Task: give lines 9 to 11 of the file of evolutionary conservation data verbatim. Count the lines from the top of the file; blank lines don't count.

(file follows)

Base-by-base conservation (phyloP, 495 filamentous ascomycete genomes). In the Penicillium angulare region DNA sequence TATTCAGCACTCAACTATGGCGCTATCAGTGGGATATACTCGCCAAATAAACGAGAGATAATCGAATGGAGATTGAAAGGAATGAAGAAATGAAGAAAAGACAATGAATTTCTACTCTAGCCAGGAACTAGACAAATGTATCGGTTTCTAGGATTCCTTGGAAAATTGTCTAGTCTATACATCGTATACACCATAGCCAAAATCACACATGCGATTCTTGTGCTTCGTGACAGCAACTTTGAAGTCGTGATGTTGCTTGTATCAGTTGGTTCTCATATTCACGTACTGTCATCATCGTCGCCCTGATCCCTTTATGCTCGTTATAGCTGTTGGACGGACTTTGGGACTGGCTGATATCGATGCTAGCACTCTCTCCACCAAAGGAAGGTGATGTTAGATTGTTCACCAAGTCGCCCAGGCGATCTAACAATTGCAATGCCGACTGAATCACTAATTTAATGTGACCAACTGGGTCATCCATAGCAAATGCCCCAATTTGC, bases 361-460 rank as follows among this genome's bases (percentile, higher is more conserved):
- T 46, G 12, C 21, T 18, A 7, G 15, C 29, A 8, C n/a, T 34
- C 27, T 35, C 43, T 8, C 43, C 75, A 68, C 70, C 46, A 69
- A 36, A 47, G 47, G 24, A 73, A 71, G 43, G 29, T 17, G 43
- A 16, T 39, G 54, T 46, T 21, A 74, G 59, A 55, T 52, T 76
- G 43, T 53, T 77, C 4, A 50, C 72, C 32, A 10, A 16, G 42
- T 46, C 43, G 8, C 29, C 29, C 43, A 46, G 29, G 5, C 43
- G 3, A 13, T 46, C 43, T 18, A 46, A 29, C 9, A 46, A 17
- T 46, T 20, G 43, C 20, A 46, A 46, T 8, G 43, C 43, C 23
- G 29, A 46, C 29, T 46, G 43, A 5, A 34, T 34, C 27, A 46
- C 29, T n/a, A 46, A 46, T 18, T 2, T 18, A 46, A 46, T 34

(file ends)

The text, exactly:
- T 46, T 20, G 43, C 20, A 46, A 46, T 8, G 43, C 43, C 23
- G 29, A 46, C 29, T 46, G 43, A 5, A 34, T 34, C 27, A 46
- C 29, T n/a, A 46, A 46, T 18, T 2, T 18, A 46, A 46, T 34